Michael Barone

Once upon a time, liberals were the folks who wanted to change society. They thought existing institutions were unjust and that individuals needed protection against the workings of the market. They looked forward to a society that would be different.

 To a considerable extent, 20th century liberals achieved many of their goals. Racial segregation was abolished. An economic safety net was constructed. Government issued regulations were set up to protect the environment. Few Americans want to undo these changes. But they may want others.

 Looking back on election year 2004, I am struck by how many of the constituencies supporting Democratic candidates oppose, rather than seek, change -- how they are motivated not by ideas about how to change the future, but by something like nostalgia for the past.

 Take black Americans, the most heavily Democratic constituency -- 88 percent to 11 percent for John Kerry in the 2004 NEP exit poll. Blacks have been voting for Democratic presidential candidates by similar margins since 1964, when Republican Barry Goldwater opposed the Civil Rights Act.

 That was a big issue, then. And never mind that a higher proportion of Republicans than Democrats voted for the bill in Congress -- Goldwater did oppose it. But the Civil Rights Act has long since become uncontroversial, racial discrimination disapproved and integration of schools, workplaces and public accommodations widely accepted. Yet 40 years later, the image of the Republican Party as unsympathetic to equal rights for blacks seems to persist. Black voters seem still focused on a moment in history 40 years ago.

 Or look at the antiwar constituency, an important part of the Democratic coalition in 2004. These voters denounce the war in Iraq in much the same terms, with much the same arguments, that they denounced, or have heard that their elders denounced, the American military effort in Vietnam. We're in a quagmire, committing atrocities, doomed to failure.

 Right down to the signs and slogans, antiwar rallies seem a re-enactment of the tie-dyed past. In the waning days of the campaign, John Kerry and John Edwards slyly suggested that George W. Bush would bring back the military draft.

 The war in Iraq is different from the war in Vietnam in so many respects that it is hard to know where to start listing the ways. But for some large portion of Democratic voters, it will forever be 1968.

  On the economic front as well, Democrats seem to be looking more to the past than the future. The Social Security system as it exists is obviously not sustainable: There will be too few workers supporting too many retirees. It will be in good shape, some Democrats argue, until 2042, so there is no need to worry for it. But people who turn 67 in 2042 were 29-year-old workers and voters in the 2004 election. An argument that concedes that Social Security will be in trouble when they reach retirement age can hardly be expected to appeal to them. But these Democrats see no need to change a system created in 1935.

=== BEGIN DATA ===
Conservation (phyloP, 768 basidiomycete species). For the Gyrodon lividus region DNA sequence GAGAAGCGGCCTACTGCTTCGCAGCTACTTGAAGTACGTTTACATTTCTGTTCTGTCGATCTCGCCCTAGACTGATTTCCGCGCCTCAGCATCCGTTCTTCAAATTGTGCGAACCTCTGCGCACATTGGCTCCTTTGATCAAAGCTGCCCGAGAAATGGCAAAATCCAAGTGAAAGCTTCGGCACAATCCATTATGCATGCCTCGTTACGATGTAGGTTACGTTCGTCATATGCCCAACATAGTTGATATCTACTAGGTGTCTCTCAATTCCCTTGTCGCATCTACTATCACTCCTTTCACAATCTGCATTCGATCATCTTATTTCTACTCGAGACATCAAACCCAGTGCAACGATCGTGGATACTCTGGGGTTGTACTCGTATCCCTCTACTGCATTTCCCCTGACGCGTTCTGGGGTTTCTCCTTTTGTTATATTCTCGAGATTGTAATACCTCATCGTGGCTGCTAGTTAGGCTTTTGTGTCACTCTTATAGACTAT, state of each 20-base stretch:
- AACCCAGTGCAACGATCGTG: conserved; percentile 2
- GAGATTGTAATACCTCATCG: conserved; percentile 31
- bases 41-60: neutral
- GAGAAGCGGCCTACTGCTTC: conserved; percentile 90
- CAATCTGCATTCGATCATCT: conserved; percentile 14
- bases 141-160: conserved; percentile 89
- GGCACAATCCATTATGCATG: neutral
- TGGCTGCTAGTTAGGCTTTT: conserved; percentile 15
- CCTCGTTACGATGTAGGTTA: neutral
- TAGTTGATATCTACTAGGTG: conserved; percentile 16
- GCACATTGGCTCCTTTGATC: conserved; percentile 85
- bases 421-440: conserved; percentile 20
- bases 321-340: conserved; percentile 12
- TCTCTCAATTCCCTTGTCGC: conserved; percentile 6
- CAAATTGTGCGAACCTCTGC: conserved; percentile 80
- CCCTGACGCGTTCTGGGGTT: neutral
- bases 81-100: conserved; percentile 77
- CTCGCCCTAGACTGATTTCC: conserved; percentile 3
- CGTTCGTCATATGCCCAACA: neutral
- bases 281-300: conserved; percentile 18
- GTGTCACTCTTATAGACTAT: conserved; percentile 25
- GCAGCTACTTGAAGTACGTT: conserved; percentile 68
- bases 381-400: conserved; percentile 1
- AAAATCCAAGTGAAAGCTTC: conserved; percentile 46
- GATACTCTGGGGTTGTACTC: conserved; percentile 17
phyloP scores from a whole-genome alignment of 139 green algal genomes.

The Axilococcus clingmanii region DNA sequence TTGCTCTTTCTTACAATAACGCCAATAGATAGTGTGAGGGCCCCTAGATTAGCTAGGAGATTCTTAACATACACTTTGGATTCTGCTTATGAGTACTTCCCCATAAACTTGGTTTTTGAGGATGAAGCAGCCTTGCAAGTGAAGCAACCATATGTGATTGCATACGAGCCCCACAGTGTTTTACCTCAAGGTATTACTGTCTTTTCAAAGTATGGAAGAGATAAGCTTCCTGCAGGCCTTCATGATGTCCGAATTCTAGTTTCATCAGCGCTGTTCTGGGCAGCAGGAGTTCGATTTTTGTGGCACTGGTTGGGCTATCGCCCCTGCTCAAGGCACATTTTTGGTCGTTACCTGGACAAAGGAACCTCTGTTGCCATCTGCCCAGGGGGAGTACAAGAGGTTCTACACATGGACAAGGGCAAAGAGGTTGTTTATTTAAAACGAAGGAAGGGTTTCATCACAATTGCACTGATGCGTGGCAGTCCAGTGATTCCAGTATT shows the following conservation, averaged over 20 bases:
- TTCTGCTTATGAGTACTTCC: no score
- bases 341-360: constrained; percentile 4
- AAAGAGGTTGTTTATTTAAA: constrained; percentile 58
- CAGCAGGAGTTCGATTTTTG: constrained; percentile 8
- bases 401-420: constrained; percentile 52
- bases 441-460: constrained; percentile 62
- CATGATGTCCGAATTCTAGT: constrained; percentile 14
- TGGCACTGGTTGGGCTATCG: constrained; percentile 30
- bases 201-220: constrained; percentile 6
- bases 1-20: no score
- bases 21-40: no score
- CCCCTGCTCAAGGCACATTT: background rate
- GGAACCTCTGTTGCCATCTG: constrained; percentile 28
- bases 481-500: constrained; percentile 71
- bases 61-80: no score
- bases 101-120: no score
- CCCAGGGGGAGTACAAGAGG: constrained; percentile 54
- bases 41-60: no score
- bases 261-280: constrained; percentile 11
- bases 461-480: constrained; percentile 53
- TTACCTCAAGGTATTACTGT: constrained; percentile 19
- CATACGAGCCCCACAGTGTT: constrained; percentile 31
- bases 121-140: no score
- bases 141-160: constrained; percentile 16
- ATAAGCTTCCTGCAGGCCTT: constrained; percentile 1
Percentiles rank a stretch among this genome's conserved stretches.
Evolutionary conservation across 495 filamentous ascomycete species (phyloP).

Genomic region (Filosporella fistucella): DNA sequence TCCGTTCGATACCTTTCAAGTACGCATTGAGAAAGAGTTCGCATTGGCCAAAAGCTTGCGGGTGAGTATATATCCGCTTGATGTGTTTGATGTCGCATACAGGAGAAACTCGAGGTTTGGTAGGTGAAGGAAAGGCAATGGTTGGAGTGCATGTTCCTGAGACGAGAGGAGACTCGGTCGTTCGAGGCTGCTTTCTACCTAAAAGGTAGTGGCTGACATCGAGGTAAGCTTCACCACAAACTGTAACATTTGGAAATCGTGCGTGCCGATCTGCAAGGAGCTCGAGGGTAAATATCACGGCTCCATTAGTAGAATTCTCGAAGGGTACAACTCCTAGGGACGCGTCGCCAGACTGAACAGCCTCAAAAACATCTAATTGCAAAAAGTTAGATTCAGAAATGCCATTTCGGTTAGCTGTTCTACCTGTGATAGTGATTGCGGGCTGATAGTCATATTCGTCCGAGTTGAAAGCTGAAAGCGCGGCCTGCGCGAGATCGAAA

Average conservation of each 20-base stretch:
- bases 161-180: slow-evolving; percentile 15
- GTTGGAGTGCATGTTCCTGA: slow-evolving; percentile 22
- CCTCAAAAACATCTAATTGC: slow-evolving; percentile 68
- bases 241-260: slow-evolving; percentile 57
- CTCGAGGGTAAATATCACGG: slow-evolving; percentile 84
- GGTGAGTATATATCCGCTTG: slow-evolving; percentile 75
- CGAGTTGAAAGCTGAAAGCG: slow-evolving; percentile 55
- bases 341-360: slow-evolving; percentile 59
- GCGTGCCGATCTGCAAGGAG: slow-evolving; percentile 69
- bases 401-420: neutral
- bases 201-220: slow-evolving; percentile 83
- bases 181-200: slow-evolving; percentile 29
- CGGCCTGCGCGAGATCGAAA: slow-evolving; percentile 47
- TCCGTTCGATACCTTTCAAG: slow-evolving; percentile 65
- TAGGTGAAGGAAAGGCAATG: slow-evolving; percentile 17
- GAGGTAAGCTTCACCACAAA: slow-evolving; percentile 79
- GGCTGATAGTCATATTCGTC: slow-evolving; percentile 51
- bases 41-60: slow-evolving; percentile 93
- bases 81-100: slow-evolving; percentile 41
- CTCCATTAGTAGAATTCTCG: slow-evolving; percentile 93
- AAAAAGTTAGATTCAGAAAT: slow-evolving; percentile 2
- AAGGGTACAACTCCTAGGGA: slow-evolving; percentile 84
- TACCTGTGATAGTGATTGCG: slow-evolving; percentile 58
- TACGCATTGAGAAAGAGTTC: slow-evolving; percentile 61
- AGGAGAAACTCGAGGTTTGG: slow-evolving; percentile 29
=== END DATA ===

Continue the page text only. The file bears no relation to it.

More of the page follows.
The feminist left is an important constituency within the Democratic Party. But once again most of the change it celebrates has already been achieved. Discrimination against women is prohibited, and sexual harassment punished. Abortion rights remain firmly established in law, although the number of abortions has been declining since the early 1990s.

 For younger women, the grievances of feminism must seem antique. They were told as they were brought up that they were under obligations to leave the workplace to raise their children and to subordinate their own happiness to their duty to others. On the contrary, they may have resented the absence in their daily lives of their working mothers or the divorce of parents who decided to seek happiness their own way.

 The evolution of liberalism from a forward-looking to a backward-looking creed is partly the result of success -- and partly a result of a failure to see where liberal ideas would lead. History does not always move in one direction, and if it seemed headed left a half-century ago, it seems headed the other way now.

 An ever-larger state to protect workers may have seemed a good idea in the 1930s or 1950s, but by the 1980s it seemed clear it would strangle economic growth. Opposition to the exertion of American power looks less attractive after the fall of the Soviet empire. The advance of democracy in Latin America, East Asia and Eastern European make it clear that the United States has, on the whole, been a force for freedom and democracy. The left is left with nostalgia.


Michael Barone

Michael Barone, senior political analyst for The Washington Examiner (www.washingtonexaminer.com), is a resident fellow at the American Enterprise Institute, a Fox News Channel contributor and a co-author of The Almanac of American Politics. To find out more about Michael Barone, and read features by other Creators Syndicate writers and cartoonists, visit the Creators Syndicate Web page at www.creators.com. COPYRIGHT 2011 THE WASHINGTON EXAMINER. DISTRIBUTED BY CREATORS.COM